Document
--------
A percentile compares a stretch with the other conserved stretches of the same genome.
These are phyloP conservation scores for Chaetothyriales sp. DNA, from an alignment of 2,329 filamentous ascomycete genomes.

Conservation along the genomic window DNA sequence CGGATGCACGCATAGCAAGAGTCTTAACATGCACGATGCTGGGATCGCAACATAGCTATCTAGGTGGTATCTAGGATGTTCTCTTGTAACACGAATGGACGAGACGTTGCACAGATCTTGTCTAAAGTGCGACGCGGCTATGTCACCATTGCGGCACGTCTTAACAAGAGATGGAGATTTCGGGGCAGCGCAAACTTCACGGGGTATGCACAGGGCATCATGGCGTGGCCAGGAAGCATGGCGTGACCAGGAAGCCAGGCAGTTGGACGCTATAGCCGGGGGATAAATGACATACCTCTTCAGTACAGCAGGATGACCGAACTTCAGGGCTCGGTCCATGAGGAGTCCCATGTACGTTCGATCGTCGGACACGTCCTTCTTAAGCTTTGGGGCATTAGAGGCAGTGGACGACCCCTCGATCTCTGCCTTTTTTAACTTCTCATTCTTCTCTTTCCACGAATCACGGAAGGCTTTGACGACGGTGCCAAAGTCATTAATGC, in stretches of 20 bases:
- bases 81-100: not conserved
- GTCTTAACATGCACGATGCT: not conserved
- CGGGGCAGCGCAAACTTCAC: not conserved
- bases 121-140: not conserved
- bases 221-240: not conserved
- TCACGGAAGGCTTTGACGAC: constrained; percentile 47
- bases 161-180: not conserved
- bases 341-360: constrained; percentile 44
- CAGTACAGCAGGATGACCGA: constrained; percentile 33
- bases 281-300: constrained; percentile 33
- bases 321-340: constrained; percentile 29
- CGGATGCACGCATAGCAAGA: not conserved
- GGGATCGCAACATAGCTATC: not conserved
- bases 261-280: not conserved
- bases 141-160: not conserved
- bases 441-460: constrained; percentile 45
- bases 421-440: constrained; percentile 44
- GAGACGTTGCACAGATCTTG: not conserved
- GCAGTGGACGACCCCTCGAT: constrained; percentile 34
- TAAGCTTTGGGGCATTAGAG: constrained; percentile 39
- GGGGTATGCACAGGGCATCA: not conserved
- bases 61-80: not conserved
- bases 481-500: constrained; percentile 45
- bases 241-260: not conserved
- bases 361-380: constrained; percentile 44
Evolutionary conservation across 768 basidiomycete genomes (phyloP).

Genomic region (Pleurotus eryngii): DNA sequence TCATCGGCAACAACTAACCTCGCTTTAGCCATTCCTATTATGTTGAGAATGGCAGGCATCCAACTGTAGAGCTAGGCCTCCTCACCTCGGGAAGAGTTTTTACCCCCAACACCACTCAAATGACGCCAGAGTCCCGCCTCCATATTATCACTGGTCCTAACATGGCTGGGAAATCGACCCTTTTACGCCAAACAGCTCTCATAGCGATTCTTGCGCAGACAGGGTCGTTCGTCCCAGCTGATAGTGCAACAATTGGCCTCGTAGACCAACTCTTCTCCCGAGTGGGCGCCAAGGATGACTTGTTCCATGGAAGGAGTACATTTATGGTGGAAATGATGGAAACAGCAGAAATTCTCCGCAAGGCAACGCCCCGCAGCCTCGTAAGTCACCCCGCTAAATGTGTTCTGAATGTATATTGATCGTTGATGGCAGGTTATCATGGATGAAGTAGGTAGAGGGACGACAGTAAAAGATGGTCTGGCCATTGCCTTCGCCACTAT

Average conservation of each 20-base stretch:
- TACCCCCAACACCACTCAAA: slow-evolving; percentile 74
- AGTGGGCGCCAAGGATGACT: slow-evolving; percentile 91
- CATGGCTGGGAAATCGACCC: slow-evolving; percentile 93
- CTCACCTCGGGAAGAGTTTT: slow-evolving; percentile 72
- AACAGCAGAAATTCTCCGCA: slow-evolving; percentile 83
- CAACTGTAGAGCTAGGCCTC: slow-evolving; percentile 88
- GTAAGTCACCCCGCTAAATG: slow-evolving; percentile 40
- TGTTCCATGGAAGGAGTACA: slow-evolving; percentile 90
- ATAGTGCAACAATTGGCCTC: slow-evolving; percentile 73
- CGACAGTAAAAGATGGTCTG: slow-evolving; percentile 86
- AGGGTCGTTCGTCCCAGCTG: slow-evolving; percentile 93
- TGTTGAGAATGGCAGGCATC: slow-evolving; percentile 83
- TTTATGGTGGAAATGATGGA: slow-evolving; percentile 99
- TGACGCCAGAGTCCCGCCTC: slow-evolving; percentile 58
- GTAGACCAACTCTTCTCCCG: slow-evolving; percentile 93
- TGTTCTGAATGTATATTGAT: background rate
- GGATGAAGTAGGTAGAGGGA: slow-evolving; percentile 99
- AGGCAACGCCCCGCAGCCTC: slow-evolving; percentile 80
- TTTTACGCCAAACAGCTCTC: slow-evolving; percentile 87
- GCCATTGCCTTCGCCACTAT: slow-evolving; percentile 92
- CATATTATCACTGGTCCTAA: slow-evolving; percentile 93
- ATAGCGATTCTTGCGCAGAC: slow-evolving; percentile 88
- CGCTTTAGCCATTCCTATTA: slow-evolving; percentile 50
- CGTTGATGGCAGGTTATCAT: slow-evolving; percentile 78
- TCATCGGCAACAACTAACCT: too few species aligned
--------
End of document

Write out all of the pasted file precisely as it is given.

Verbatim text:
A percentile compares a stretch with the other conserved stretches of the same genome.
These are phyloP conservation scores for Chaetothyriales sp. DNA, from an alignment of 2,329 filamentous ascomycete genomes.

Conservation along the genomic window DNA sequence CGGATGCACGCATAGCAAGAGTCTTAACATGCACGATGCTGGGATCGCAACATAGCTATCTAGGTGGTATCTAGGATGTTCTCTTGTAACACGAATGGACGAGACGTTGCACAGATCTTGTCTAAAGTGCGACGCGGCTATGTCACCATTGCGGCACGTCTTAACAAGAGATGGAGATTTCGGGGCAGCGCAAACTTCACGGGGTATGCACAGGGCATCATGGCGTGGCCAGGAAGCATGGCGTGACCAGGAAGCCAGGCAGTTGGACGCTATAGCCGGGGGATAAATGACATACCTCTTCAGTACAGCAGGATGACCGAACTTCAGGGCTCGGTCCATGAGGAGTCCCATGTACGTTCGATCGTCGGACACGTCCTTCTTAAGCTTTGGGGCATTAGAGGCAGTGGACGACCCCTCGATCTCTGCCTTTTTTAACTTCTCATTCTTCTCTTTCCACGAATCACGGAAGGCTTTGACGACGGTGCCAAAGTCATTAATGC, in stretches of 20 bases:
- bases 81-100: not conserved
- GTCTTAACATGCACGATGCT: not conserved
- CGGGGCAGCGCAAACTTCAC: not conserved
- bases 121-140: not conserved
- bases 221-240: not conserved
- TCACGGAAGGCTTTGACGAC: constrained; percentile 47
- bases 161-180: not conserved
- bases 341-360: constrained; percentile 44
- CAGTACAGCAGGATGACCGA: constrained; percentile 33
- bases 281-300: constrained; percentile 33
- bases 321-340: constrained; percentile 29
- CGGATGCACGCATAGCAAGA: not conserved
- GGGATCGCAACATAGCTATC: not conserved
- bases 261-280: not conserved
- bases 141-160: not conserved
- bases 441-460: constrained; percentile 45
- bases 421-440: constrained; percentile 44
- GAGACGTTGCACAGATCTTG: not conserved
- GCAGTGGACGACCCCTCGAT: constrained; percentile 34
- TAAGCTTTGGGGCATTAGAG: constrained; percentile 39
- GGGGTATGCACAGGGCATCA: not conserved
- bases 61-80: not conserved
- bases 481-500: constrained; percentile 45
- bases 241-260: not conserved
- bases 361-380: constrained; percentile 44
Evolutionary conservation across 768 basidiomycete genomes (phyloP).

Genomic region (Pleurotus eryngii): DNA sequence TCATCGGCAACAACTAACCTCGCTTTAGCCATTCCTATTATGTTGAGAATGGCAGGCATCCAACTGTAGAGCTAGGCCTCCTCACCTCGGGAAGAGTTTTTACCCCCAACACCACTCAAATGACGCCAGAGTCCCGCCTCCATATTATCACTGGTCCTAACATGGCTGGGAAATCGACCCTTTTACGCCAAACAGCTCTCATAGCGATTCTTGCGCAGACAGGGTCGTTCGTCCCAGCTGATAGTGCAACAATTGGCCTCGTAGACCAACTCTTCTCCCGAGTGGGCGCCAAGGATGACTTGTTCCATGGAAGGAGTACATTTATGGTGGAAATGATGGAAACAGCAGAAATTCTCCGCAAGGCAACGCCCCGCAGCCTCGTAAGTCACCCCGCTAAATGTGTTCTGAATGTATATTGATCGTTGATGGCAGGTTATCATGGATGAAGTAGGTAGAGGGACGACAGTAAAAGATGGTCTGGCCATTGCCTTCGCCACTAT

Average conservation of each 20-base stretch:
- TACCCCCAACACCACTCAAA: slow-evolving; percentile 74
- AGTGGGCGCCAAGGATGACT: slow-evolving; percentile 91
- CATGGCTGGGAAATCGACCC: slow-evolving; percentile 93
- CTCACCTCGGGAAGAGTTTT: slow-evolving; percentile 72
- AACAGCAGAAATTCTCCGCA: slow-evolving; percentile 83
- CAACTGTAGAGCTAGGCCTC: slow-evolving; percentile 88
- GTAAGTCACCCCGCTAAATG: slow-evolving; percentile 40
- TGTTCCATGGAAGGAGTACA: slow-evolving; percentile 90
- ATAGTGCAACAATTGGCCTC: slow-evolving; percentile 73
- CGACAGTAAAAGATGGTCTG: slow-evolving; percentile 86
- AGGGTCGTTCGTCCCAGCTG: slow-evolving; percentile 93
- TGTTGAGAATGGCAGGCATC: slow-evolving; percentile 83
- TTTATGGTGGAAATGATGGA: slow-evolving; percentile 99
- TGACGCCAGAGTCCCGCCTC: slow-evolving; percentile 58
- GTAGACCAACTCTTCTCCCG: slow-evolving; percentile 93
- TGTTCTGAATGTATATTGAT: background rate
- GGATGAAGTAGGTAGAGGGA: slow-evolving; percentile 99
- AGGCAACGCCCCGCAGCCTC: slow-evolving; percentile 80
- TTTTACGCCAAACAGCTCTC: slow-evolving; percentile 87
- GCCATTGCCTTCGCCACTAT: slow-evolving; percentile 92
- CATATTATCACTGGTCCTAA: slow-evolving; percentile 93
- ATAGCGATTCTTGCGCAGAC: slow-evolving; percentile 88
- CGCTTTAGCCATTCCTATTA: slow-evolving; percentile 50
- CGTTGATGGCAGGTTATCAT: slow-evolving; percentile 78
- TCATCGGCAACAACTAACCT: too few species aligned